The Core Wound

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After days and days of greyness, the sun finally came out this week, glinting over everything, revealing the deep, perfect blue of the sky. Suddenly, a gust of wind blew through my back yard, causing the branches of the old, hickory tree outside my window to wave up and down, back and forth. It seemed as if the tree was waving at me, and smiling.

Unexpectedly moved, I began to cry.

This is not the first time I’ve cried on my yoga mat. But the sudden surge of tears still took me by surprise. What was that all about?

In the past, I would’ve just brushed away my tears impatiently and got on with my practice. But recently, I’ve been delving a little deeper, and done a lot more inner probing. Now, instead of turning my attention elsewhere, I zoom in. Where did those tears come from? What do they signify? Why is there that sore spot in my heart, and what is it trying to tell me?

I’ve long heard of the idea of a core wound, or a sacred wound. This wound is said to be a place of deep hurt that guides our actions, and is the reason behind many of our life choices.

Usually inflicted upon us at some point in our childhood, we arm ourselves against it, and this armour can be very difficult to pierce. Survival within our family or community usually requires us to remain dutiful and smiling, so instead of probing our pain or questioning it, we stuff it down deep inside. As children, we also lack the maturity required to heal it, so it can fester within us for years.

But as we age, and gather more financial and emotional security, we can start to feel safe. This is when life circumstances may allow our core wound to be uncovered, finally calling it up from our subconscious mind to be healed.

This core wound doesn’t necessarily have to be something major, like emotional or physical trauma, although something like that would certainly qualify. It could also be something like parental neglect, or the death of a parent at a young age. Perhaps we were betrayed by a sibling, or felt guilt for being unharmed in an accident while a friend or relative was badly injured. Maybe there remains a deep feeling of deficiency after a major illness.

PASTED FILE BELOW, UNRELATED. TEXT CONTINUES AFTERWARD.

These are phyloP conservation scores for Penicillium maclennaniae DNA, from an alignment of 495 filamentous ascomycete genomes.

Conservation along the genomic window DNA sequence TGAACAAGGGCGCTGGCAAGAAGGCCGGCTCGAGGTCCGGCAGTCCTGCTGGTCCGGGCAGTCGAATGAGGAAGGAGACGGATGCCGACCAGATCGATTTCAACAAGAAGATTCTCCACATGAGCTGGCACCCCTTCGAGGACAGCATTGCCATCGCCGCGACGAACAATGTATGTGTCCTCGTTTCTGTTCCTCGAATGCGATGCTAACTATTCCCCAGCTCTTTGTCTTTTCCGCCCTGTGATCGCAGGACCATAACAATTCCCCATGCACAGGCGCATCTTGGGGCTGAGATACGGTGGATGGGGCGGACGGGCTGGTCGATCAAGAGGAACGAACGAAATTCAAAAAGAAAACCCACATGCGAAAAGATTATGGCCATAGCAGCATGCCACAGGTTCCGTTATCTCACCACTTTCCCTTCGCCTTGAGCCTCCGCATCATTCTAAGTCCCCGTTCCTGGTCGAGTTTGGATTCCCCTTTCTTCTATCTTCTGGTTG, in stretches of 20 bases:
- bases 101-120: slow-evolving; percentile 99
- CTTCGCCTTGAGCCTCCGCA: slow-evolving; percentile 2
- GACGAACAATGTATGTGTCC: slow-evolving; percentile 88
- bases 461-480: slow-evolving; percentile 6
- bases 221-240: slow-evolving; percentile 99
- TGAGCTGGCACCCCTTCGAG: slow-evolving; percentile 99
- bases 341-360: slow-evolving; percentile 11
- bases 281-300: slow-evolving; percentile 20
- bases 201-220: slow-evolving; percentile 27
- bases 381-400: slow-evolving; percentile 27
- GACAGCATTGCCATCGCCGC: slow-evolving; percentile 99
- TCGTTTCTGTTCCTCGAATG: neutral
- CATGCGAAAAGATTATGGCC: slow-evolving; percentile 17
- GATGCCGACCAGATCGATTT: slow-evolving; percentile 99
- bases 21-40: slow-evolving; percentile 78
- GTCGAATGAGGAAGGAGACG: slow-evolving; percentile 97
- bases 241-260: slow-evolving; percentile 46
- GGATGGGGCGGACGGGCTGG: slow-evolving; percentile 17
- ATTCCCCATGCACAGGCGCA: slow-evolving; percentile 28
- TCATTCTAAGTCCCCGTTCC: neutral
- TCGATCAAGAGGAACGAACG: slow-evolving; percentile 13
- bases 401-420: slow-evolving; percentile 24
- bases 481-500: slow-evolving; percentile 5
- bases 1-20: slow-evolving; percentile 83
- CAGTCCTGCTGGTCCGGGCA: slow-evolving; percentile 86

I’ve heard of the idea of a core wound before, but never really knew what mine was. While I’ve certainly carried plenty of baggage from my past, I could never discern that one wound, the one that encompassed all the others. The one that all the other wounds folded into.

Somehow, while lying on my yoga mat this week, that core wound finally crept up into my consciousness. I think it arose because I’ve been practising a lot of openness and acceptance of myself during my daily yoga practice. And what it said was: “I am a bad person. A person who is wrong in some fundamental way. I’m not just a person broken by circumstance, but someone who doesn’t even know the right thing to do. A person whose very instincts are incorrect, and not to be trusted”.

As these feelings and thoughts arose within me, I found I was able to hold them tenderly, something I don’t think I’ve had the capacity to do before. I recognized them, and understood where they came from. And though they did sadden me, a flood of compassion quickly filled my heart and I was able to accept my pain with care.

Bill Plotkin, psychologist, author, and wilderness guide, says our core wounds do not necessarily need to be healed. In fact, it may not be possible to heal them. This is a relief to me, as I don’t even begin to know how to fix mine. But Plotkin goes even further, saying our core wounds may even be necessary. Without them, without the need forge ahead into something better, away from the pain of our past, we may fail to move forward in life.

There’s also something much deeper going on here, though. Our core wounds are not just a heavy weight for us to carry. They also hold the potential for profound healing. As the poet Rumi famously said, “The wound is the place where the light enters you.”

This is where our life purpose can be found. Just as an irritating piece of sand at the centre of a clam shell can eventually turn into a pearl, so our core wound is the sore spot, that, with careful tending, can bring a startling beauty, not just to ourselves, but to our entire community. If we are brave enough to delve deeply into it, to fix our gaze directly at it, and hold its pain with gentleness and compassion, there is treasure to be found.

That day on my yoga mat, as the tears rolled down my face, I finally began to understand my own core wound. And as I did, a wave of empathy hit me. I finally began to understand why I’ve fallen into so many black holes throughout my life. Why I’ve struggled so much to listen to my own heart.

With gentleness, I allowed myself to feel its heaviness, and the sadness within it. So far, it has given me no answers. If there is a treasure to be found within this pain, I don’t yet know what it is, but at the very least I’m no longer running away from it. I’m still and I’m listening.

About the Author: Rebecca Wong has a BA in English Literature from the University of Waterloo and has been working in the herbal business since 2000. She studied at the Ontario College of Traditional Chinese Medicine under respected authorities Paul Des Rosiers and Vu Le, and graduated from the East West School of Planetary Herbology under Michael Tierra. She received training as a yoga teacher at The Branches in Kitchener/Waterloo, and therapeutic yoga teacher training from the School for Somatic Soulwork under Deniz Aydoslu. She now teaches yoga for anxiety, depression and burnout at Rebecca's Restful Yoga Studio in Toronto.

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